Hostas require deep to light shade to grow well. For best results, plant them in the spring in well-turned, moist soil and mulch to keep the roots at an even temperature. Water hostas generously, especially when they’re newly planted.
In general, the darker the hostas’ leaves, the more shade they need to be healthy. Planting under trees and shrubs is popular, but hostas can suffer when they have to compete with shallow roots. To have strong root systems, hostas must grow in well-turned earth and can become stunted if the ground packs too tightly around their roots. When caring for established hostas, it may be necessary to occasionally dig them up to turn and enrich the soil.
Native to areas of Japan, China and Korea that receive about 60 inches of rain a year, hostas require a generous amount of water, about an inch per week spring through fall, but none during the winter. Mulching with pine bark, pine straw or oak leaves enriches the soil and helps it retain moisture.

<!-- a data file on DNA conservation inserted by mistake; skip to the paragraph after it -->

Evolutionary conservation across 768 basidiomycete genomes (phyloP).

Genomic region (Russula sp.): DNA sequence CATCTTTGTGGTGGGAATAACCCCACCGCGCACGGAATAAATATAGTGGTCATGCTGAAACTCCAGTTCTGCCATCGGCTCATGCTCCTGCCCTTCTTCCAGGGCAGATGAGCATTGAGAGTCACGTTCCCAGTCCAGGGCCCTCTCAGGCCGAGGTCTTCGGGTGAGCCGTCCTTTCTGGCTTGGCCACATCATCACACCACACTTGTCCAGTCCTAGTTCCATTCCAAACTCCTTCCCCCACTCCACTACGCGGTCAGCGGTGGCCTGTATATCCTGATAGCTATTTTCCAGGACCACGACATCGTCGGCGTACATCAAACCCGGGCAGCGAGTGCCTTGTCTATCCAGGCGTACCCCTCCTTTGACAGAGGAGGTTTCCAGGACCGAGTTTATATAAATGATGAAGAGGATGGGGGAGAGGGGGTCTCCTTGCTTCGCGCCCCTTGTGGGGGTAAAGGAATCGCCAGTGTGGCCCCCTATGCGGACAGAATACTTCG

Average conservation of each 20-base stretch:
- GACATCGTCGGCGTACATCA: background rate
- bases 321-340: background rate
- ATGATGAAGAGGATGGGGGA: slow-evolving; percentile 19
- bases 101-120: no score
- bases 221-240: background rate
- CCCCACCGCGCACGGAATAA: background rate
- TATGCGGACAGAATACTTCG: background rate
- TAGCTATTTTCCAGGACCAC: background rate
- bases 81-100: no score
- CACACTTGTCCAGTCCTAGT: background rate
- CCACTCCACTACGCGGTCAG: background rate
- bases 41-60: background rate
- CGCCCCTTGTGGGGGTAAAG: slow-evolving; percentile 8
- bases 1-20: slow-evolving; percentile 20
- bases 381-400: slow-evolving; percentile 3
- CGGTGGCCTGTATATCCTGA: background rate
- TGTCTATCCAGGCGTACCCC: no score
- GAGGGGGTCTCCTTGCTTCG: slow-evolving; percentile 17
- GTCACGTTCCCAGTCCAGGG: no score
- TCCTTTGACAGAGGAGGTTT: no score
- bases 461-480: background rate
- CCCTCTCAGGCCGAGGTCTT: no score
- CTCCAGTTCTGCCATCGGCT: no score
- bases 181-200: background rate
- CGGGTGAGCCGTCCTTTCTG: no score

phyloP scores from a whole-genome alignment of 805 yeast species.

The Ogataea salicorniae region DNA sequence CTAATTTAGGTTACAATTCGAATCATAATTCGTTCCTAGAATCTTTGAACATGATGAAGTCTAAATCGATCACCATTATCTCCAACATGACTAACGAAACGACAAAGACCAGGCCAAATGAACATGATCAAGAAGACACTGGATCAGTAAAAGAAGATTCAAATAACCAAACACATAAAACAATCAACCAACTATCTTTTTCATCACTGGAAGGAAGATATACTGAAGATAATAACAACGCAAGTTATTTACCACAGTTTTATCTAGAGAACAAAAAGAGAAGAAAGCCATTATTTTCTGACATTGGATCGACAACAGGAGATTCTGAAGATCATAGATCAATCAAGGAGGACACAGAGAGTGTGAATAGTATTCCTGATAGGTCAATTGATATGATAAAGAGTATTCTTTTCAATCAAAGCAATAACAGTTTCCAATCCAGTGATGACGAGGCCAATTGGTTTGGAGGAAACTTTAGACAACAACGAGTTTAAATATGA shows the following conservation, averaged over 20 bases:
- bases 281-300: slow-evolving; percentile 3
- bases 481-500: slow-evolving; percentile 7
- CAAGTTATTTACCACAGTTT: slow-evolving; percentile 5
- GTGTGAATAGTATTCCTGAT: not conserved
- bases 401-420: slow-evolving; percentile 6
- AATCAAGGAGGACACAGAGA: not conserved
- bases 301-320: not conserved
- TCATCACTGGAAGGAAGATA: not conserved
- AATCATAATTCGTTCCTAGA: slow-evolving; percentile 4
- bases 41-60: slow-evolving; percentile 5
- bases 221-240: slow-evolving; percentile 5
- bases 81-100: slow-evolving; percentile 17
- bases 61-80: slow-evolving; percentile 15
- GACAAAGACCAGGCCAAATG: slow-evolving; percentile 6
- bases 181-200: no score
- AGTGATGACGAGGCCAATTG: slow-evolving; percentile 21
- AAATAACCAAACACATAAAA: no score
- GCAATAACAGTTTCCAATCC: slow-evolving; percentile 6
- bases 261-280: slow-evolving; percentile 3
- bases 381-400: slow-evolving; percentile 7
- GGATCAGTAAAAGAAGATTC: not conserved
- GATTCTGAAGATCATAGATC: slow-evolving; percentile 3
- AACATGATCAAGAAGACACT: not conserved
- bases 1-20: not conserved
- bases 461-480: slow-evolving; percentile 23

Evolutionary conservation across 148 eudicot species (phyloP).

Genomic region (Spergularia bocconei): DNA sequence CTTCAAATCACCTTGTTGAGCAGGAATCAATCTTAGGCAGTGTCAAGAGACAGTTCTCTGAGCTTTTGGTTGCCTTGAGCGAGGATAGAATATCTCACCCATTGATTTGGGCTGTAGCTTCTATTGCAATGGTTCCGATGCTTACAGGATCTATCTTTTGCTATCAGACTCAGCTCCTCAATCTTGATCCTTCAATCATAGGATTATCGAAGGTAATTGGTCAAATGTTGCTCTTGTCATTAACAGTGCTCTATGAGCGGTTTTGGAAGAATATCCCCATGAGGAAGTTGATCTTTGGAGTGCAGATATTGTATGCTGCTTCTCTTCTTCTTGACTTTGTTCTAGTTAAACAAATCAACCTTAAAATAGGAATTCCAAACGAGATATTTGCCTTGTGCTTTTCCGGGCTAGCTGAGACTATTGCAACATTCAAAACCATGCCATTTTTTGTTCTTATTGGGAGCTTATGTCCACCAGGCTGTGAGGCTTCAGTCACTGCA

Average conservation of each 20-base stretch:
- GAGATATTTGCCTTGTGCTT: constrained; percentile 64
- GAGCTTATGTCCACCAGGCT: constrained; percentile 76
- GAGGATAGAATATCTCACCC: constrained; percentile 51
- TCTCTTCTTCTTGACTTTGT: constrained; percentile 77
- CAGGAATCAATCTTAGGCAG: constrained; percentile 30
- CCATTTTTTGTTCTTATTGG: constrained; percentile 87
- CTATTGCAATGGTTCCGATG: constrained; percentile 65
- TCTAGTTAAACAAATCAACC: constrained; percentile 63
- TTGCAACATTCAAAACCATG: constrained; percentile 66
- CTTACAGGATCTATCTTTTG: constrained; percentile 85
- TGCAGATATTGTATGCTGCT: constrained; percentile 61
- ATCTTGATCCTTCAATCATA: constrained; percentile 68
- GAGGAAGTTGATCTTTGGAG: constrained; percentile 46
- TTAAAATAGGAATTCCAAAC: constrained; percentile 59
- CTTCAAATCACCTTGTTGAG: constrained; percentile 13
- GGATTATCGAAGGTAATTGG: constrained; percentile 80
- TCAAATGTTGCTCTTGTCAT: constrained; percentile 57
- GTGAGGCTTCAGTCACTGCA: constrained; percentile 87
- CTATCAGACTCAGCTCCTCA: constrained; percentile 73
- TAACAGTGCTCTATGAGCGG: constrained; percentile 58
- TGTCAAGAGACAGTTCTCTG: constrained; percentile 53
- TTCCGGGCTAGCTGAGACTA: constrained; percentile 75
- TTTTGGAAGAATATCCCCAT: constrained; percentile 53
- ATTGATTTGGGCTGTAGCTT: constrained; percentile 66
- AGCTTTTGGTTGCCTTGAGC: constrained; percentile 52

To reduce shock, pruning hostas, or dividing them during thinning, is best done in the spring before new growth is well underway. Once the eyes of the new leaves sprout, dig up the plant and divide it with a sharp knife. To prevent fungus growth, dip the knife in a 10 percent bleach solution before cutting, and wipe the cut plants with the solution as well.